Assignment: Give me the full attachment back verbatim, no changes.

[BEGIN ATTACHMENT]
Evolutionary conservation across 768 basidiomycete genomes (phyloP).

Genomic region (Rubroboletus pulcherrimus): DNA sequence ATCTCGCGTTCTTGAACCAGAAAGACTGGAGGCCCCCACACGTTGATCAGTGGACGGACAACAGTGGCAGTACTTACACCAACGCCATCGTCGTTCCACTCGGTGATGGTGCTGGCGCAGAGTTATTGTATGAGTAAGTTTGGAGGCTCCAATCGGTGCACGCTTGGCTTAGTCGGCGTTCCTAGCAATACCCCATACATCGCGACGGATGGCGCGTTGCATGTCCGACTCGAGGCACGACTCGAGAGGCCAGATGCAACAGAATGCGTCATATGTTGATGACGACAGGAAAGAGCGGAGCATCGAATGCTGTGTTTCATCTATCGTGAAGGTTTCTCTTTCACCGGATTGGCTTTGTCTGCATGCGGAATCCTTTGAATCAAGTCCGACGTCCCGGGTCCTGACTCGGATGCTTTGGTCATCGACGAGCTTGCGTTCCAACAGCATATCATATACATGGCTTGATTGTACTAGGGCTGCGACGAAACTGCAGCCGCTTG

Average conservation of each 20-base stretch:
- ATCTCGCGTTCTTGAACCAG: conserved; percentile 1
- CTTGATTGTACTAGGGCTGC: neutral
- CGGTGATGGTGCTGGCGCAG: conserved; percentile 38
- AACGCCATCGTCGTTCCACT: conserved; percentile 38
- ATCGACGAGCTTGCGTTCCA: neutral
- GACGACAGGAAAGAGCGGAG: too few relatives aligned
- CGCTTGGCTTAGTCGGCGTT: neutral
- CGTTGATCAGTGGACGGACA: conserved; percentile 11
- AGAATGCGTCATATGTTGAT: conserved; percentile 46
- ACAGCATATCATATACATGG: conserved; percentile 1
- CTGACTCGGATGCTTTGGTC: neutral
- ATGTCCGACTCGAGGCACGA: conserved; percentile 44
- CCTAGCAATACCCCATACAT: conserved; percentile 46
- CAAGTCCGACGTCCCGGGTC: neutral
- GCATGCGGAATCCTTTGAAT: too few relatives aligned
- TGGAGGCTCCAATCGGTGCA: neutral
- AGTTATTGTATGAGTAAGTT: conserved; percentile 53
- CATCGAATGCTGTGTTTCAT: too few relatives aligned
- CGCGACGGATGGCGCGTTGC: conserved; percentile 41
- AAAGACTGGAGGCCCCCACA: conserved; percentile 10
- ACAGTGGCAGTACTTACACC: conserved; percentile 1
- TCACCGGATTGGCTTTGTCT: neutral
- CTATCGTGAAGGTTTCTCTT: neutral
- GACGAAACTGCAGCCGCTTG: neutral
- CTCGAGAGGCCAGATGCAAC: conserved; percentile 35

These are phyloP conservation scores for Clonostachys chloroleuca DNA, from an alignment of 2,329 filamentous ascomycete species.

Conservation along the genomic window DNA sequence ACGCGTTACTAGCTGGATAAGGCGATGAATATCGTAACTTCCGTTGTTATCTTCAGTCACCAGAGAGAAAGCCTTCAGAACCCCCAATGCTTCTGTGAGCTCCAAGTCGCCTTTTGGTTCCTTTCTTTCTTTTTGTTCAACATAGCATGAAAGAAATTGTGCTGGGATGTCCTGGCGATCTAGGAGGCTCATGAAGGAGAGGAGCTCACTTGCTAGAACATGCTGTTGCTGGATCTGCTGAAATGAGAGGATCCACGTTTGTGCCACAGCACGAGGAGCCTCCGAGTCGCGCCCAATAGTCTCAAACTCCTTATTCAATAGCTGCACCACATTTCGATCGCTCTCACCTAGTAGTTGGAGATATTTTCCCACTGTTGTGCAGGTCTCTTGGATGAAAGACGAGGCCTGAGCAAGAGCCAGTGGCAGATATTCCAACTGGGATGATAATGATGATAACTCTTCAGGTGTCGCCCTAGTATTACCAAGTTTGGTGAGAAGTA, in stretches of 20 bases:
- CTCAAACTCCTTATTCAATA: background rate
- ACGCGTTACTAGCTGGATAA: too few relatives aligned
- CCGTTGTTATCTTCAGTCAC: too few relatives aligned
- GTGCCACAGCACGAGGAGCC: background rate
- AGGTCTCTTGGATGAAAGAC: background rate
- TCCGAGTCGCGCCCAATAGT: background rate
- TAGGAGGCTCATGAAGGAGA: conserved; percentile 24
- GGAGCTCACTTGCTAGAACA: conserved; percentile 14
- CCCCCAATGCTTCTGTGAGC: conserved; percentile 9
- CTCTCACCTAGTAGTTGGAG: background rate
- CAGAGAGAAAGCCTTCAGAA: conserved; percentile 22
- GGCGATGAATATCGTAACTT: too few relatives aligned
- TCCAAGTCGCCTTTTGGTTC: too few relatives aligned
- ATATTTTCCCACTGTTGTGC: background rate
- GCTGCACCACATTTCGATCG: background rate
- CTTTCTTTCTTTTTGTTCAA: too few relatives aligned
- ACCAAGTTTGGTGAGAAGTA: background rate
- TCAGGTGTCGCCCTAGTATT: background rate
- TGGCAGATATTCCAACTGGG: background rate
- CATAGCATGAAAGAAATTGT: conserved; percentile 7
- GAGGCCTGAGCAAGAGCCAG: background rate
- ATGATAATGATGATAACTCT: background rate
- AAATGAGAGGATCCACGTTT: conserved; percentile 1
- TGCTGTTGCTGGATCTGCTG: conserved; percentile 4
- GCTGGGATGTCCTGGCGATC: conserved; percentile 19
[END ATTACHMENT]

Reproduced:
Evolutionary conservation across 768 basidiomycete genomes (phyloP).

Genomic region (Rubroboletus pulcherrimus): DNA sequence ATCTCGCGTTCTTGAACCAGAAAGACTGGAGGCCCCCACACGTTGATCAGTGGACGGACAACAGTGGCAGTACTTACACCAACGCCATCGTCGTTCCACTCGGTGATGGTGCTGGCGCAGAGTTATTGTATGAGTAAGTTTGGAGGCTCCAATCGGTGCACGCTTGGCTTAGTCGGCGTTCCTAGCAATACCCCATACATCGCGACGGATGGCGCGTTGCATGTCCGACTCGAGGCACGACTCGAGAGGCCAGATGCAACAGAATGCGTCATATGTTGATGACGACAGGAAAGAGCGGAGCATCGAATGCTGTGTTTCATCTATCGTGAAGGTTTCTCTTTCACCGGATTGGCTTTGTCTGCATGCGGAATCCTTTGAATCAAGTCCGACGTCCCGGGTCCTGACTCGGATGCTTTGGTCATCGACGAGCTTGCGTTCCAACAGCATATCATATACATGGCTTGATTGTACTAGGGCTGCGACGAAACTGCAGCCGCTTG

Average conservation of each 20-base stretch:
- ATCTCGCGTTCTTGAACCAG: conserved; percentile 1
- CTTGATTGTACTAGGGCTGC: neutral
- CGGTGATGGTGCTGGCGCAG: conserved; percentile 38
- AACGCCATCGTCGTTCCACT: conserved; percentile 38
- ATCGACGAGCTTGCGTTCCA: neutral
- GACGACAGGAAAGAGCGGAG: too few relatives aligned
- CGCTTGGCTTAGTCGGCGTT: neutral
- CGTTGATCAGTGGACGGACA: conserved; percentile 11
- AGAATGCGTCATATGTTGAT: conserved; percentile 46
- ACAGCATATCATATACATGG: conserved; percentile 1
- CTGACTCGGATGCTTTGGTC: neutral
- ATGTCCGACTCGAGGCACGA: conserved; percentile 44
- CCTAGCAATACCCCATACAT: conserved; percentile 46
- CAAGTCCGACGTCCCGGGTC: neutral
- GCATGCGGAATCCTTTGAAT: too few relatives aligned
- TGGAGGCTCCAATCGGTGCA: neutral
- AGTTATTGTATGAGTAAGTT: conserved; percentile 53
- CATCGAATGCTGTGTTTCAT: too few relatives aligned
- CGCGACGGATGGCGCGTTGC: conserved; percentile 41
- AAAGACTGGAGGCCCCCACA: conserved; percentile 10
- ACAGTGGCAGTACTTACACC: conserved; percentile 1
- TCACCGGATTGGCTTTGTCT: neutral
- CTATCGTGAAGGTTTCTCTT: neutral
- GACGAAACTGCAGCCGCTTG: neutral
- CTCGAGAGGCCAGATGCAAC: conserved; percentile 35

These are phyloP conservation scores for Clonostachys chloroleuca DNA, from an alignment of 2,329 filamentous ascomycete species.

Conservation along the genomic window DNA sequence ACGCGTTACTAGCTGGATAAGGCGATGAATATCGTAACTTCCGTTGTTATCTTCAGTCACCAGAGAGAAAGCCTTCAGAACCCCCAATGCTTCTGTGAGCTCCAAGTCGCCTTTTGGTTCCTTTCTTTCTTTTTGTTCAACATAGCATGAAAGAAATTGTGCTGGGATGTCCTGGCGATCTAGGAGGCTCATGAAGGAGAGGAGCTCACTTGCTAGAACATGCTGTTGCTGGATCTGCTGAAATGAGAGGATCCACGTTTGTGCCACAGCACGAGGAGCCTCCGAGTCGCGCCCAATAGTCTCAAACTCCTTATTCAATAGCTGCACCACATTTCGATCGCTCTCACCTAGTAGTTGGAGATATTTTCCCACTGTTGTGCAGGTCTCTTGGATGAAAGACGAGGCCTGAGCAAGAGCCAGTGGCAGATATTCCAACTGGGATGATAATGATGATAACTCTTCAGGTGTCGCCCTAGTATTACCAAGTTTGGTGAGAAGTA, in stretches of 20 bases:
- CTCAAACTCCTTATTCAATA: background rate
- ACGCGTTACTAGCTGGATAA: too few relatives aligned
- CCGTTGTTATCTTCAGTCAC: too few relatives aligned
- GTGCCACAGCACGAGGAGCC: background rate
- AGGTCTCTTGGATGAAAGAC: background rate
- TCCGAGTCGCGCCCAATAGT: background rate
- TAGGAGGCTCATGAAGGAGA: conserved; percentile 24
- GGAGCTCACTTGCTAGAACA: conserved; percentile 14
- CCCCCAATGCTTCTGTGAGC: conserved; percentile 9
- CTCTCACCTAGTAGTTGGAG: background rate
- CAGAGAGAAAGCCTTCAGAA: conserved; percentile 22
- GGCGATGAATATCGTAACTT: too few relatives aligned
- TCCAAGTCGCCTTTTGGTTC: too few relatives aligned
- ATATTTTCCCACTGTTGTGC: background rate
- GCTGCACCACATTTCGATCG: background rate
- CTTTCTTTCTTTTTGTTCAA: too few relatives aligned
- ACCAAGTTTGGTGAGAAGTA: background rate
- TCAGGTGTCGCCCTAGTATT: background rate
- TGGCAGATATTCCAACTGGG: background rate
- CATAGCATGAAAGAAATTGT: conserved; percentile 7
- GAGGCCTGAGCAAGAGCCAG: background rate
- ATGATAATGATGATAACTCT: background rate
- AAATGAGAGGATCCACGTTT: conserved; percentile 1
- TGCTGTTGCTGGATCTGCTG: conserved; percentile 4
- GCTGGGATGTCCTGGCGATC: conserved; percentile 19